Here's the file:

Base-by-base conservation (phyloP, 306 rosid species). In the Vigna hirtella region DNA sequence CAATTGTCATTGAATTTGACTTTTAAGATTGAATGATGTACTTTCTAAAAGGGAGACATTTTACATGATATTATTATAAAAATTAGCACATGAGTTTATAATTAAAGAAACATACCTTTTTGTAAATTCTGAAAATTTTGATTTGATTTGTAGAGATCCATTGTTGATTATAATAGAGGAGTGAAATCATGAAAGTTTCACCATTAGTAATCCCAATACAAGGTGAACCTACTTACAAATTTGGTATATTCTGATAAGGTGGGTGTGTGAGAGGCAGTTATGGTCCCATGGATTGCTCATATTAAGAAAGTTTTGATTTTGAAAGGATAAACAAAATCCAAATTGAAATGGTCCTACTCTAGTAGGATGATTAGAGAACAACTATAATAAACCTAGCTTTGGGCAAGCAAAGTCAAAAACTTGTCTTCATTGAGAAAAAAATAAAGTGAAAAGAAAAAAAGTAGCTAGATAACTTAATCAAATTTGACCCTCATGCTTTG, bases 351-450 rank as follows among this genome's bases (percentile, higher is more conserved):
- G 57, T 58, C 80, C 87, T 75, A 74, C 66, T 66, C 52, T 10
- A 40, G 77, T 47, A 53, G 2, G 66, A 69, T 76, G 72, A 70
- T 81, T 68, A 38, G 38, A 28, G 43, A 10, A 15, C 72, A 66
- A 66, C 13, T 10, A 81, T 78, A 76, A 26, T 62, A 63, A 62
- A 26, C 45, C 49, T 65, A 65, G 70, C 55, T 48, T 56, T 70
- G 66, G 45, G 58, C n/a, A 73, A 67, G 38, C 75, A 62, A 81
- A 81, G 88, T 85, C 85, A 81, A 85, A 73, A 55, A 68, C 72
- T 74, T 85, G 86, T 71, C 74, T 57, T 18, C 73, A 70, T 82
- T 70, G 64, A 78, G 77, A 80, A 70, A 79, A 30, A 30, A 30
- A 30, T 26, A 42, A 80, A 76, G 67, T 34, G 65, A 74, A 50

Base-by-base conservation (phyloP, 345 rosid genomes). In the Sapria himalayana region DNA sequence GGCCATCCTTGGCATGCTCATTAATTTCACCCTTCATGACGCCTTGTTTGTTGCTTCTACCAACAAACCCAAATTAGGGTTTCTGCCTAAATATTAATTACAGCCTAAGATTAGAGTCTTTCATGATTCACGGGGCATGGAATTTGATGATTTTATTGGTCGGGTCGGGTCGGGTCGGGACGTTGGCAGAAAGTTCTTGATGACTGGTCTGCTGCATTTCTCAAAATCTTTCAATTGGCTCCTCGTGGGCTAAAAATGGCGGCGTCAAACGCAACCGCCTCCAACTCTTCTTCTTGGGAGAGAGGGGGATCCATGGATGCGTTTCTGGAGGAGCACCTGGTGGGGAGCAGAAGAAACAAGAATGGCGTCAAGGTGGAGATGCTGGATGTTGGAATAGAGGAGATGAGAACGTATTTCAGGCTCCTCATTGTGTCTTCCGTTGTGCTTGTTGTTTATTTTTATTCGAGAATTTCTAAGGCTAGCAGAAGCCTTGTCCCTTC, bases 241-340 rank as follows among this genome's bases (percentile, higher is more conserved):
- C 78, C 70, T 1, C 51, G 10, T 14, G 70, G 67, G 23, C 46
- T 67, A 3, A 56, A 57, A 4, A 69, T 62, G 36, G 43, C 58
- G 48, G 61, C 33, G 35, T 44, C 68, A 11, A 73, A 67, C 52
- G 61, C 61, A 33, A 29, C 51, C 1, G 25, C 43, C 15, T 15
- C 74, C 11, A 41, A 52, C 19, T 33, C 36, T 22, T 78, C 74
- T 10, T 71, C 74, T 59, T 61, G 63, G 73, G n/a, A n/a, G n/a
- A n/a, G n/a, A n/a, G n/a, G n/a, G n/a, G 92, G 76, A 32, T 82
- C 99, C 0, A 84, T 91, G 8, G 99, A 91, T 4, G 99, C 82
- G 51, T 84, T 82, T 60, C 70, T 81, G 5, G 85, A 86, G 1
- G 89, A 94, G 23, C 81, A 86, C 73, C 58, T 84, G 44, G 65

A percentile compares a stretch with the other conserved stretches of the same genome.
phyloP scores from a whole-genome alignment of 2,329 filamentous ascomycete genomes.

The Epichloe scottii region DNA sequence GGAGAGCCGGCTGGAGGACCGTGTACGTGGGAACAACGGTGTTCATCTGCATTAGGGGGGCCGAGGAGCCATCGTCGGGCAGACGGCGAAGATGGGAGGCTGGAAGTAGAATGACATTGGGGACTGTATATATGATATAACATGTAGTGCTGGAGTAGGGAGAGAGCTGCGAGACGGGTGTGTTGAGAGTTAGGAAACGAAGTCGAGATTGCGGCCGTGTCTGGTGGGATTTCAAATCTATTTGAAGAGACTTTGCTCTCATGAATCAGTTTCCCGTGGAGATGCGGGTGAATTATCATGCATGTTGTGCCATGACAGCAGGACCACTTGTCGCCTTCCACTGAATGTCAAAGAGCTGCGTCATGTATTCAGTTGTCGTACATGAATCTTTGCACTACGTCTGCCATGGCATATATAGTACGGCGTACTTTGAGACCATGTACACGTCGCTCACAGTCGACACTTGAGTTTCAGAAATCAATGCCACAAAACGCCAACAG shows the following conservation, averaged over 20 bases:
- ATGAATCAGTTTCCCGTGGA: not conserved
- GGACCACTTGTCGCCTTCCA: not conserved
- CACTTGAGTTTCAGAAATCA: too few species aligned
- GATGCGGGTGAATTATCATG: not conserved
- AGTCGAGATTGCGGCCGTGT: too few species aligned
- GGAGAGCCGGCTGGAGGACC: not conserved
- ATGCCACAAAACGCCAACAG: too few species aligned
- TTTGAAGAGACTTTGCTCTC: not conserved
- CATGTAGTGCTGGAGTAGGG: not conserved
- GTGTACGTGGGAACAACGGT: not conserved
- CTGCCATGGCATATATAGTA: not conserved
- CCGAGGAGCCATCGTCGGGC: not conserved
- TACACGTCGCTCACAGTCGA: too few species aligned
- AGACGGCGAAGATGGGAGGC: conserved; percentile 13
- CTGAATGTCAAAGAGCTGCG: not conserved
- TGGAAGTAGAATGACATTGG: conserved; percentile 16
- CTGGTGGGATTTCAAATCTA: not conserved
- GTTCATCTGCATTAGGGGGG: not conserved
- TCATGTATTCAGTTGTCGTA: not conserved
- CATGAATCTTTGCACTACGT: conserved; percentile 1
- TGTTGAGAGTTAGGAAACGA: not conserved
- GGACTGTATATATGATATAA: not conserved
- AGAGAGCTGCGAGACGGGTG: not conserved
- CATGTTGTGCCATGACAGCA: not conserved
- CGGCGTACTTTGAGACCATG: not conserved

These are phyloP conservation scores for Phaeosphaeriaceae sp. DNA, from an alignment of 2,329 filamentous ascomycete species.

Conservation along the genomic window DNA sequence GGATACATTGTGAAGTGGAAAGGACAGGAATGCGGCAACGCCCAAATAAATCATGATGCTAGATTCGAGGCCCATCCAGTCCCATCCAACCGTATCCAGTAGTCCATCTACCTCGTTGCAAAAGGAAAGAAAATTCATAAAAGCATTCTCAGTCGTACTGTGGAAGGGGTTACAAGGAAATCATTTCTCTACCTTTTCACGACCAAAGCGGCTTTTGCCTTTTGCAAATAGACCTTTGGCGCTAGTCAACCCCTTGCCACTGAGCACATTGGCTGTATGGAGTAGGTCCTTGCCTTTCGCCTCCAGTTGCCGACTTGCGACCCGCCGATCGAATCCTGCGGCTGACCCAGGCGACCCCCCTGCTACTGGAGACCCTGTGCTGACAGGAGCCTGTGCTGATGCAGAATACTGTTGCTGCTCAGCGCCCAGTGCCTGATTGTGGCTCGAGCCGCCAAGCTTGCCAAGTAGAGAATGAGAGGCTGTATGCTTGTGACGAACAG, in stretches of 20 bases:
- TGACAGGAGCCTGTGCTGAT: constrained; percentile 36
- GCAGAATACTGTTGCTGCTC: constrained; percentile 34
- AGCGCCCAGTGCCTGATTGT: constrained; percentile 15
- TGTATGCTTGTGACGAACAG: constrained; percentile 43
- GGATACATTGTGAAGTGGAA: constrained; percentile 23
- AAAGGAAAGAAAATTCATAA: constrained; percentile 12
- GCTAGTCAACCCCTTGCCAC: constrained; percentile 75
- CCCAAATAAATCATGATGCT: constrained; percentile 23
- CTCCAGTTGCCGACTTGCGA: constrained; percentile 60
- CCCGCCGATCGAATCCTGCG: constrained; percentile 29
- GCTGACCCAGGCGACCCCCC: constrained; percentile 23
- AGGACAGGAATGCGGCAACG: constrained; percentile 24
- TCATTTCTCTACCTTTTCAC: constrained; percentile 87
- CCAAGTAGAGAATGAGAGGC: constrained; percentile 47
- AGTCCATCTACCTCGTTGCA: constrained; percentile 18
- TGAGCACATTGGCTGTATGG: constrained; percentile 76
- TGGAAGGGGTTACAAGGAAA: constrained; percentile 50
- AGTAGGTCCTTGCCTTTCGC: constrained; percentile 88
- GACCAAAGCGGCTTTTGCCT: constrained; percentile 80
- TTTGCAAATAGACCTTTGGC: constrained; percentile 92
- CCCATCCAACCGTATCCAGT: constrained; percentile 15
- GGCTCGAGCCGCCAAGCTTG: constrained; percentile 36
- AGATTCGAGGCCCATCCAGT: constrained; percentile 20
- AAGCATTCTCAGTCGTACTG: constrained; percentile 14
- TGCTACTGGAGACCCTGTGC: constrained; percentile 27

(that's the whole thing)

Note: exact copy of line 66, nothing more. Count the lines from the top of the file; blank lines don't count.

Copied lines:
- CCAAGTAGAGAATGAGAGGC: constrained; percentile 47